Tailored horse worming programmes ensure specific worms are targeted with an effective product at the right time.
There are four main classes of anthelmintics (horse wormers):
1.Benzimidazoles: e.g. fenbendazole/mebendazole
2.Tetrahydropyrimidines: e.g. pyrantel embonate
3.Macrocyclic lactones: e.g. Ivermectins/avermectins
4.Praziquantel based wormers (tapeworm treatment ONLY)
Worming throughout the year
It is important that horses are tested or treated for encysted small redworm over the winter period. This is to prevent mass emergence in the spring. There are two types of wormer that can be used for this, fenbendazole or moxidectin based wormers.
Horses only need treating for tapeworm twice a year as the lifecycle takes six months to complete. This should be done in spring and autumn using a praziquantel or a pyrantel based wormer.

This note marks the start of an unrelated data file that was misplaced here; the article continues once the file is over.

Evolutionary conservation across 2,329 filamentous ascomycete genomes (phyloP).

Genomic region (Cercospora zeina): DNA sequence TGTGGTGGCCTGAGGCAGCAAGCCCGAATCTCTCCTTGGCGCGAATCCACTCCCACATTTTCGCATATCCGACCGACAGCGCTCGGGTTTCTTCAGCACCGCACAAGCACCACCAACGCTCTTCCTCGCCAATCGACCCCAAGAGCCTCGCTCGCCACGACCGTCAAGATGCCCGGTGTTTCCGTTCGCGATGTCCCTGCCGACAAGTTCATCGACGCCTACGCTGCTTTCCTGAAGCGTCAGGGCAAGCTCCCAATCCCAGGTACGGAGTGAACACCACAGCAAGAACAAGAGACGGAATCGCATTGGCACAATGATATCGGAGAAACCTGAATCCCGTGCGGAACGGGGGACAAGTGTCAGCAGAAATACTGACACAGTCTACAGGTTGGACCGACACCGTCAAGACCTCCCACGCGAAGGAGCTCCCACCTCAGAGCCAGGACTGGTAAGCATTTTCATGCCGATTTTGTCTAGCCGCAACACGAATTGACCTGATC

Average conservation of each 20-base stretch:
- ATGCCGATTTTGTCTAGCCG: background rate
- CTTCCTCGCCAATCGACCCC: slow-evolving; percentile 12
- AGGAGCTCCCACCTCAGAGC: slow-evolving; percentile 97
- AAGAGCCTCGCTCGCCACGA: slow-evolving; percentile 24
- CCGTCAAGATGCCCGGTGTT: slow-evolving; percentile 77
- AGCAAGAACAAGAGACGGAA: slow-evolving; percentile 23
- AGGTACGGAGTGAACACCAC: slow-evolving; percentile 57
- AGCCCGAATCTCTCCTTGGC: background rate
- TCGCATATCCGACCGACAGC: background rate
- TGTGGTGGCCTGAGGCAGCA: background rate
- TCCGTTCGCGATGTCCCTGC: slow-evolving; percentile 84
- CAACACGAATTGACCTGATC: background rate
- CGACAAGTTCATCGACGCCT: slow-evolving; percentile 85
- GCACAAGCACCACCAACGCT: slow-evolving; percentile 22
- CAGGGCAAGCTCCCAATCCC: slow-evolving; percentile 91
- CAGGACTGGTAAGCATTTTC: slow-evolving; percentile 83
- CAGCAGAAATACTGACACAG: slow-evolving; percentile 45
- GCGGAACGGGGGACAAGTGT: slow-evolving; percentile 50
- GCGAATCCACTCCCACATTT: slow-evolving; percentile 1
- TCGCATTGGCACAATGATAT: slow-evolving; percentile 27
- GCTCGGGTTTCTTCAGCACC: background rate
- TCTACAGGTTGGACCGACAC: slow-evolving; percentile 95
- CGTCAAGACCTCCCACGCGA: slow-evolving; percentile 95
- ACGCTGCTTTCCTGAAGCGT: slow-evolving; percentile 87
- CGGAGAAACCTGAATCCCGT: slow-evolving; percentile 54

During the grazing season faecal worm egg counts should be performed regularly to determine whether horses need worming and if so with which wormer. Your vet/prescriber will be able to advise you on this.
It is, however, important to remember that faecal egg counts cannot detect encysted small redworms or tapeworm eggs, so it is important to treat for these parasites at certain time points during the year as previously described.
Worming a New Horse
If you have a new horse, it is sensible to worm them with a product or combination of products that will kill all types and stages of roundworm (including encysted and inhibited small redworm) and tapeworm. Stable your horse for 48 hours after worming to allow the wormer to take effect and prevent viable eggs from being deposited on the pasture.